Moto2 champion Gardner thought his career was over
Monday 15th November, 2021 - 8:48am
New Moto2 champion Remy Gardner had moments during his time in the junior classes where he thought his career was over.
Gardner clinched this year’s intermediate class title with a measured ride to 10th in the Valencia Grand Prix in his last ride for Red Bull KTM Ajo before he steps up to MotoGP at Tech3 KTM Factory Racing.
Having debuted in the Moto3 World Championship in 2014 as a 16-year-old, the Sydney native took until early in the 2019 season to score his first grand prix podium, in Moto2 at Argentina’s Termas de Rio Hondo.
A first win did not come until the final round of 2020, at Portimao in Portugal, but by then he was starting to accumulate a bunch of top three finishes, even on an older motorcycle.
He had also already signed the deal to contest the next campaign with KTM Ajo, a partnership which has produced 12 podiums, including five wins, in the single season for which it existed.
Asked if, during the hard years, he could have believed he would be a world champion in 2021, Gardner responded, “Probably not; it’s just taken a turn, for sure.”
It was just after he had hopped off his bike in Valencia that he said, “I’m lost for words.
“So many years of suffering, so many points in my career I just thought, ‘I’m not good enough, I’m not going to make it,’ and I don’t know how but I turned it all around and made it happen.
“It’s a dream come true, so I just want to say thanks to everyone that believed in me, back in the days when not many people did, and I still can’t believe that it’s happened.
“So, I just want to say thanks to everybody, and I’m just so grateful to be here.”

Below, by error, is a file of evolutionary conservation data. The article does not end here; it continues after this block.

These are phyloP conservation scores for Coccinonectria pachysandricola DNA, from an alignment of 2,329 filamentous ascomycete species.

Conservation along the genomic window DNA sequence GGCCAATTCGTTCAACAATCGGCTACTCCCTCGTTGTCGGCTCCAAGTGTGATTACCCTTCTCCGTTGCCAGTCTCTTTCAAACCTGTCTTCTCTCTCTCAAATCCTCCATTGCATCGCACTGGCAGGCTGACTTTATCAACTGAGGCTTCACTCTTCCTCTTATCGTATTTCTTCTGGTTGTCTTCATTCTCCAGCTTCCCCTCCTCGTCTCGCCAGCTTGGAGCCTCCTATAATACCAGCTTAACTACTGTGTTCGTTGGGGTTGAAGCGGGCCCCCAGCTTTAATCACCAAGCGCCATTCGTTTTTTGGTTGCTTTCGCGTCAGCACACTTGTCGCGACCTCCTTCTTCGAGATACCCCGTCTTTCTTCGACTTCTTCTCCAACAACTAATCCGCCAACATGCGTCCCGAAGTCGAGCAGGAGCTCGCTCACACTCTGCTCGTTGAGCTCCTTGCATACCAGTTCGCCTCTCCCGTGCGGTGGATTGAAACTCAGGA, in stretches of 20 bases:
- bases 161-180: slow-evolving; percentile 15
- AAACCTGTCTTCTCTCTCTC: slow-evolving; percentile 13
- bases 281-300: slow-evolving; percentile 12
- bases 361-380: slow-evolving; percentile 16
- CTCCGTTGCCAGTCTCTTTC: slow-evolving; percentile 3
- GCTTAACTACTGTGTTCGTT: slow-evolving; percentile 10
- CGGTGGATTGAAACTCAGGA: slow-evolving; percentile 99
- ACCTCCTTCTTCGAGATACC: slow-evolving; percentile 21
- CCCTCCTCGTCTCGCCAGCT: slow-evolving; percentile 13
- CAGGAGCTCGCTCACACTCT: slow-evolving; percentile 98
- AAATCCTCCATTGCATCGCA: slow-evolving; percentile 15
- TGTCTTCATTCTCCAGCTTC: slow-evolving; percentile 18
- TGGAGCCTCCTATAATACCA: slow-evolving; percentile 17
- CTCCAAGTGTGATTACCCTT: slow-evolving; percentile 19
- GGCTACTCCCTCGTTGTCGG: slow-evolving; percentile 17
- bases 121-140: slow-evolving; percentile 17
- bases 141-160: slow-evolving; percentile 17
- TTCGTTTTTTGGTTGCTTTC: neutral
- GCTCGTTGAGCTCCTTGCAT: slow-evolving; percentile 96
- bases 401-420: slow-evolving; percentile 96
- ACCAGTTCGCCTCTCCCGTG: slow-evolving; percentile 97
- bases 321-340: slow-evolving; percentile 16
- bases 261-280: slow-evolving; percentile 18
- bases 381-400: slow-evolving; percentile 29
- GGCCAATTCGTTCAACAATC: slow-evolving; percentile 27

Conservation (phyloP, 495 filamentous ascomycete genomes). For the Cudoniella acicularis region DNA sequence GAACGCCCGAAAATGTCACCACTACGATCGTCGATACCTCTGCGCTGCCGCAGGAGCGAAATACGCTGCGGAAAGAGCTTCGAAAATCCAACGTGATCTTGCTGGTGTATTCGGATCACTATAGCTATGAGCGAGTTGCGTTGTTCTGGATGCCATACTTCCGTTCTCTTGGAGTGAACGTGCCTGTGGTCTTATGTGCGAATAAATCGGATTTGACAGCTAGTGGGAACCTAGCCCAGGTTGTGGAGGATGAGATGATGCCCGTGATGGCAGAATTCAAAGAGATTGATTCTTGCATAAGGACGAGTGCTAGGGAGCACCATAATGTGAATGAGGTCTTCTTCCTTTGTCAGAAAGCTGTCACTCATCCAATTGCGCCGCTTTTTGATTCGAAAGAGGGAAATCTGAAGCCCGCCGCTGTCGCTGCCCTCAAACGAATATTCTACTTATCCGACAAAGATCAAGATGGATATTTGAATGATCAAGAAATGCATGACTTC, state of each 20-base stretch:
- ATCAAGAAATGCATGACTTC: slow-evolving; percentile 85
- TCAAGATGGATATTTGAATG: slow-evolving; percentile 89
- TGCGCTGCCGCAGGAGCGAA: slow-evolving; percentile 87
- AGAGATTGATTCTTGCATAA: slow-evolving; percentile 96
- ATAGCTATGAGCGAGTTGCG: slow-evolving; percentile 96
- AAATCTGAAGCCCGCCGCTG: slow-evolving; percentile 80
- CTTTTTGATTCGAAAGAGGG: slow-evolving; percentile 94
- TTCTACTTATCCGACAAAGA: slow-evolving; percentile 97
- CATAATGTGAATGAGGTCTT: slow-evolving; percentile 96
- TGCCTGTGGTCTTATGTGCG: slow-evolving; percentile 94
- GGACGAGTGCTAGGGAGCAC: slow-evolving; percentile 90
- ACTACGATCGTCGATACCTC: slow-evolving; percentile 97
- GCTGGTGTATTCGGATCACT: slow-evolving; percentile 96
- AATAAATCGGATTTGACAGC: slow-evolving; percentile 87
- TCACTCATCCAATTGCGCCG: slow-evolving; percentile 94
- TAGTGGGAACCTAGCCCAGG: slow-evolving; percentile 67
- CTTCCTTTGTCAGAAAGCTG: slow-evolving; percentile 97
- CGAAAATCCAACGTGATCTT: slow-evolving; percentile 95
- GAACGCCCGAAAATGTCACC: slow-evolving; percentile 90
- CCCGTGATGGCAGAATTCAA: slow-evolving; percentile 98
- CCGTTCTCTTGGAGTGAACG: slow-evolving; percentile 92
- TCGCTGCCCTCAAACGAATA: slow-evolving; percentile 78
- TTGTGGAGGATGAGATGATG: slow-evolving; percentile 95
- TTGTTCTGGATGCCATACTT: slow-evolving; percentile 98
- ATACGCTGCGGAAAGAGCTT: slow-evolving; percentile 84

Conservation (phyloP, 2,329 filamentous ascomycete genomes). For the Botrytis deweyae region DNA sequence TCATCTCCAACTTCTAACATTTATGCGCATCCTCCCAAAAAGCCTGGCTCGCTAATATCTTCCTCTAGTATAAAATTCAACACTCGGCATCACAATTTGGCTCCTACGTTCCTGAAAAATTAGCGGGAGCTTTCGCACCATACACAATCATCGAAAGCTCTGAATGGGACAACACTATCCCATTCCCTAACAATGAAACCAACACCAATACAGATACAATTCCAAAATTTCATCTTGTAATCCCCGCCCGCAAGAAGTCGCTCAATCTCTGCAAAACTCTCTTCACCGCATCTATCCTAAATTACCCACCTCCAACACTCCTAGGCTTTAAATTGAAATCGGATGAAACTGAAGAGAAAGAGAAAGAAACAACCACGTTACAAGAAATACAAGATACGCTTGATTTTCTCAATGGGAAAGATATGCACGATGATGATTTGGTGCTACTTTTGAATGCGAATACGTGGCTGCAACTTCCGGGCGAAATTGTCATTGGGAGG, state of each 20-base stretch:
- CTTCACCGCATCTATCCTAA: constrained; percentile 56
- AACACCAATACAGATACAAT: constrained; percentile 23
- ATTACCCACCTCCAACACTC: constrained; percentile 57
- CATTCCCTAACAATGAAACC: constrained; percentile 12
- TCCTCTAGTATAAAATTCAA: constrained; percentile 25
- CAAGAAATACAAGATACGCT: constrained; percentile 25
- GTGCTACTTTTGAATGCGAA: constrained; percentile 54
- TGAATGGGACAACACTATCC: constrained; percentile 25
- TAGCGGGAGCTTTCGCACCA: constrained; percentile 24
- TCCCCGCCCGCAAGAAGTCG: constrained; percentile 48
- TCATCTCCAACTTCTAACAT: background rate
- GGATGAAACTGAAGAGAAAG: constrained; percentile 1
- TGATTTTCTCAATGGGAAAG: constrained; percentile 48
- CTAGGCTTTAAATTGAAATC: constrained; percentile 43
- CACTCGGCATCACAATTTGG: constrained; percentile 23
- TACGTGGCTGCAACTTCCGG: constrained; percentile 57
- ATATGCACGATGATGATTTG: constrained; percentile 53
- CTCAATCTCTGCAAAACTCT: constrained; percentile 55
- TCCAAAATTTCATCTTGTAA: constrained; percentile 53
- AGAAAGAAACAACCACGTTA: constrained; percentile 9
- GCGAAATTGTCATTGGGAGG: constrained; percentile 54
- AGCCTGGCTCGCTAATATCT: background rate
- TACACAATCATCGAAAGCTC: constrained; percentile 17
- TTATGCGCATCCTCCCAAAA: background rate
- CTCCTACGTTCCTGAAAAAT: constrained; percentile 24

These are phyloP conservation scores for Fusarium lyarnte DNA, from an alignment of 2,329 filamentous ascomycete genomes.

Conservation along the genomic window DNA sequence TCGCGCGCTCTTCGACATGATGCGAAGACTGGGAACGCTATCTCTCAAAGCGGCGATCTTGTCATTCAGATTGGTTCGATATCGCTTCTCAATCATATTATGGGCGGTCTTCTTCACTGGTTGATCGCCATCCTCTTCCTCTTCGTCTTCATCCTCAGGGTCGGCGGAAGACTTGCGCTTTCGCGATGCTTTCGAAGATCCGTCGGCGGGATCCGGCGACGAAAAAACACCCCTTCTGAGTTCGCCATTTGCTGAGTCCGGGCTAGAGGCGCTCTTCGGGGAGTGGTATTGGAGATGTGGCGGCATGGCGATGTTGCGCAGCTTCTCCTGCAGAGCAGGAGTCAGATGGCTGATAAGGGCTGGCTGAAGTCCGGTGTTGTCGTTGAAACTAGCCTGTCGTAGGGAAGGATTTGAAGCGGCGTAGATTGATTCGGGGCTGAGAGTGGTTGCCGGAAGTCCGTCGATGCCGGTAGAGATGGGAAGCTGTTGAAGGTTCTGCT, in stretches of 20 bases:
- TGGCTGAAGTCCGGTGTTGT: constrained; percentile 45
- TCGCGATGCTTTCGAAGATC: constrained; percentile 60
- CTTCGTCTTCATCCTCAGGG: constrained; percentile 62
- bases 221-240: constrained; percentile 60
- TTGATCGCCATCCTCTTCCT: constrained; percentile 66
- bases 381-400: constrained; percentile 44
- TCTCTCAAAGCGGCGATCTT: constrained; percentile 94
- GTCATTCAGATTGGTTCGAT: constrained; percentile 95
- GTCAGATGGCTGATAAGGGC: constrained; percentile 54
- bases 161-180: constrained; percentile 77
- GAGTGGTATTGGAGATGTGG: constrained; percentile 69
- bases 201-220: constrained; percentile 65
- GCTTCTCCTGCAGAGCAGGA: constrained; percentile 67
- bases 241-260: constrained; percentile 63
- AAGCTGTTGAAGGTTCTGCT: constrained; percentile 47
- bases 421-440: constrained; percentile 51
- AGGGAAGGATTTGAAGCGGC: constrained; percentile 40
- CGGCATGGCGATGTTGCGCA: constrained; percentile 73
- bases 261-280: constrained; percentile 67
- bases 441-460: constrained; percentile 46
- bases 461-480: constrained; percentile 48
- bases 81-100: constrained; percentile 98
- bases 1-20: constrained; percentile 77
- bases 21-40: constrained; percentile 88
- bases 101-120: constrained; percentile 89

Expanding on that in his own post-race press conference, Gardner spoke about getting himself into a better headspace in recent years.
“It hasn’t really sunk in yet to be honest,” admitted the 23-year-old.
“There have been so many hard years for sure and definitely decent success this year and even last year.
“I really kind of changed my chip last year and everything started to go a bit better.
“Even though I didn’t have the most podiums in the world, I just really managed to you kind of get my mind under control and everything was kind of falling into place and really just trying to keep positive about everything.
“But yeah, definitely from 2015 to even 2019, they were really tough years for me and like I said, there were points in my career when I really honestly believed that was it, you know, that was there was no more and this was the end of the road, and especially after injury, for sure.
“Just fighting through that was just incredibly difficult.”
Gardner started the final round of 2021 with a 23-point lead over KTM Ajo team-mate Raul Fernandez and could win the championship regardless of what the Spaniard did by finishing the race as low as 13th.
Fernandez did what he had to, by winning the grand prix, but so did Gardner.
Despite carrying broken ribs from a collision nine days earlier, and having qualified only eighth, #87 got a top 10, but it was a cautious afternoon.
He had made a reasonable start before an early red flag, but was unwilling to take the risks others were taking when the race properly got underway, and momentarily dropped as low as 12th before the halfway mark.
“[My] restart wasn’t as good on the first lap and for the first few laps was hanging in there, just going with the guys but [it was] a little bit scary,” recalled Gardner.
“Up the front, I saw there was a bit of commotion going on and guys are passing and Raul was going for it and I thought, ‘You know what? I’m not going to put myself in the middle there, I’m just going to hang back.’
“But then I came under fire from the guys behind and I had to kind of pull my finger out a little bit and break up the group a little bit.
“I had to push a little bit harder just to get away from Tetsu[ta Nagashima, who made an unsuccessful attempt to pass Gardner for 11th].
“He was going crazy [but] Tetsu was a team-mate in the past, I know him very well, how he rides, so I was just trying to break up the group a little bit and just finish the race in a respectable position.
“I safely managed to do that, keep my nerves, and for sure, it was a lot of pressure but managed to bring it home.”
Gardner’s title comes 34 years after father Wayne won the premier class, the 500cc world championship, and is the second for an Australian in the intermediate class after Kel Carruthers’ triumph in 1969.